Desmond Trufant earns "honorable mention" but that's it as far as Falcons goes.
Top 10 cornerbacks for 2016
Patrick Peterson, Richard Sherman top the list of best young CBs
Updated: June 25, 2013, 10:03 AM ET
By Herm Edwards | ESPN Insider
Patrick PetersonJeff Curry/US PresswireArizona CB Patrick Peterson tallied seven interceptions and 52 tackles in 2012.
As I've previously written, it's tough to be a cornerback in the NFL -- especially in today's NFL. Offensive coordinators consistently seek out the weakest link on defense and spread those players out to create favorable matchups. The speed of the game continues to increase, and players are bigger, stronger and faster than when I played in the 1970s and '80s.
Today's cornerbacks must possess mental toughness, ball awareness, ball skills as well as the ability to close on routes and change direction. The few players who can do all of these things well are the game's elite cornerbacks. It's these players, along with rising stars, who will serve as shutdown corners for years to come.
Here is my list of the top 10 projected cornerbacks for 2016:
1. Patrick Peterson, Arizona Cardinals
I watched him when he was at LSU and knew he was going to be a star. He's a physical specimen at 6-foot-1 and 219 pounds, and he'll be only 26 years old entering the 2016 season. Peterson has great ball skills and recovery speed, although at times he could use better technique. Plus, he offers added value as a dangerous return man.
2. Richard Sherman, Seattle Seahawks
Another corner with very good length, it's really hard to beat Sherman deep. Seattle's system is perfect for him, because he can press receivers and disrupt them at the line of scrimmage -- which plays right into his confidence. With eight interceptions last season, he's only going to improve moving forward.
3. Leon Hall, Cincinnati Bengals
A somewhat under-the-radar player, Hall is a complete cornerback. He's not a press corner, but can be left on any island and plays with great eyes. Additionally, he has solid anticipation and footwork, and is a good tackler. If Hall can stay healthy, he'll continue to be an elite corner.
4. Joe Haden, Cleveland Browns
Haden was knocked at the combine for a slow 40-yard dash, but he definitely passed the eye test for me in college while at Florida. And he's continued to play at a high level in the NFL. The Browns have the confidence to put him on the opposition's top receiver and he relishes the challenge. He's good in both off and press coverage, can locate the ball in the air and is an underrated blitzer. New defensive coordinator Ray Horton will put him in position to succeed.
5. Janoris Jenkins, St. Louis Rams
If he can keep his priorities straight, Jenkins is on the fast track to becoming an elite corner. He has amazing recovery skills and is a terrific competitor, which is what Jeff Fisher saw in him coming out of college at North Alabama. He's a confident player who is fearless despite his size (5-10, 193 pounds). Not afraid to challenge receivers at the line of scrimmage, Jenkins could quickly develop into a shutdown corner.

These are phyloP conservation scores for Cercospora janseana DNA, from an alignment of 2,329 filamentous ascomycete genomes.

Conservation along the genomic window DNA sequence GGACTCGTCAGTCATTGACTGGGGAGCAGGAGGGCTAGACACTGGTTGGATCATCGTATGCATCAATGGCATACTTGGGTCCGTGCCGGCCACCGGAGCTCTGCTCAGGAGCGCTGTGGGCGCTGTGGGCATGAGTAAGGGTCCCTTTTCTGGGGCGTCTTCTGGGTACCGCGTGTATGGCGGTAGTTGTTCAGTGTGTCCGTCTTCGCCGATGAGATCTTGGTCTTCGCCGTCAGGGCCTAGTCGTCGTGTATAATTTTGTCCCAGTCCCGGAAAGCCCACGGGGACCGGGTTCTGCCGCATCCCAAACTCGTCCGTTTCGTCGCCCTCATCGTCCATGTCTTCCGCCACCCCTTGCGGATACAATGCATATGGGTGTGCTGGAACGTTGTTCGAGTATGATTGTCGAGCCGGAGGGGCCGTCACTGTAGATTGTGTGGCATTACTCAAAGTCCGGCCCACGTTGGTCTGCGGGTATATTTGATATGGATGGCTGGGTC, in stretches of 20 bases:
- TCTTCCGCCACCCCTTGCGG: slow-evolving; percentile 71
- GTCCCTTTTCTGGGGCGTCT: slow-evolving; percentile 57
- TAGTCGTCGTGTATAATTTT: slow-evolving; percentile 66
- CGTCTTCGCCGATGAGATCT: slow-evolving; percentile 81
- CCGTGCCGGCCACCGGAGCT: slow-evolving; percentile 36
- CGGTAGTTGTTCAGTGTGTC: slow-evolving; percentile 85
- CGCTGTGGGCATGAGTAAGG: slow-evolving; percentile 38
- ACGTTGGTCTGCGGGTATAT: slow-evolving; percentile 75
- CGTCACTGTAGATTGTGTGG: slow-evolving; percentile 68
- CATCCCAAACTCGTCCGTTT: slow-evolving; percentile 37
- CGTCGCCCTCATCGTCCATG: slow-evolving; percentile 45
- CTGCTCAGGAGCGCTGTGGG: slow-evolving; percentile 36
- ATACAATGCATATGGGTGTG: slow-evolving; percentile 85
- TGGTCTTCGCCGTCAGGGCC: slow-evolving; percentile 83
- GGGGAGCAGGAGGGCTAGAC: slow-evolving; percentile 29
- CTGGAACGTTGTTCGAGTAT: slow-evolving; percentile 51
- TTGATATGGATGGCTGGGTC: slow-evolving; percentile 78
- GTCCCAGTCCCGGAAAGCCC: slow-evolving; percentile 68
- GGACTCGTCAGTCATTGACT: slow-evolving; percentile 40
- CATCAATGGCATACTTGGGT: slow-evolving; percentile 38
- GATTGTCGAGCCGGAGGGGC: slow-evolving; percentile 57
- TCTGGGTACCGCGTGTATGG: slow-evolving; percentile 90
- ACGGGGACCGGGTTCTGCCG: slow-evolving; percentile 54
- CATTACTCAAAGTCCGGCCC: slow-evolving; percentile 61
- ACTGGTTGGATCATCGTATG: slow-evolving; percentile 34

6. Casey Hayward, Green Bay Packers
I loved this kid at Vanderbilt, so I'm not surprised he played so well last season when injuries forced him into the lineup. Hayward has great hands and I'm really impressed with his route awareness. Plus, he has very good ball skills; since the Packers usually play with a lead, he'll have plenty of opportunities for interceptions.
7. Keenan Lewis, New Orleans Saints
Another player on the rise, Lewis signed as a free agent in New Orleans after being groomed in Dick LeBeau's defense in Pittsburgh. He'll need to adjust to a new defense under Rob Ryan, but I really like his skill set. Lewis has good vision, size (6-foot, 208) and physicality, and he'll play a key role for the Saints as he matches up against top receivers in the division like Julio Jones, Roddy White, Vincent Jackson and others.
8. Darrelle Revis, Tampa Bay Buccaneers
I think Revis still will have an island in three years, but it just won't be as big as it once was. When healthy, he's still the most complete cornerback in the NFL -- and that is why he's so low on this list. As I wrote back in April, I wouldn't bet against him coming back strong from his ACL injury. He's smart enough to understand angles, and he won't lose his ability to get up on receivers at the line of scrimmage. But I need to see him have a full season of health under his belt before moving him up this list.
9. Brandon Flowers, Kansas City Chiefs
I drafted Brandon in the second round of the 2008 draft, and he's only now starting to come into his prime. He's not the biggest corner, but he can play in the slot, understands route concepts and can come off the slot as a blitzer in the nickel package. He also has great eyes and anticipation on the ball.
10. Morris Claiborne, Dallas Cowboys
A cornerback's toughest season is his rookie campaign, because the speed of the game is drastically different from the college level and QBs look to pick on rookie CBs. Claiborne struggled some last season, but midway through found his way and improved in coverage. He's deficient in terms of fundamentals, but Monte Kiffin's system will help with that -- forcing him to play with technique. The Cowboys will play a lot of "China" coverage, which is man-to-man defense with a free safety in the middle. Claiborne, a former WR, also has great length and terrific ball skills.
Honorable mention: Dee Milliner, Desmond Trufant, Xavier Rhodes, Brandon Carr, Lardarius Webb
"Vincere scis, Hannibal, victoria uti nescis" -- Maharbal, 216 B.C.E.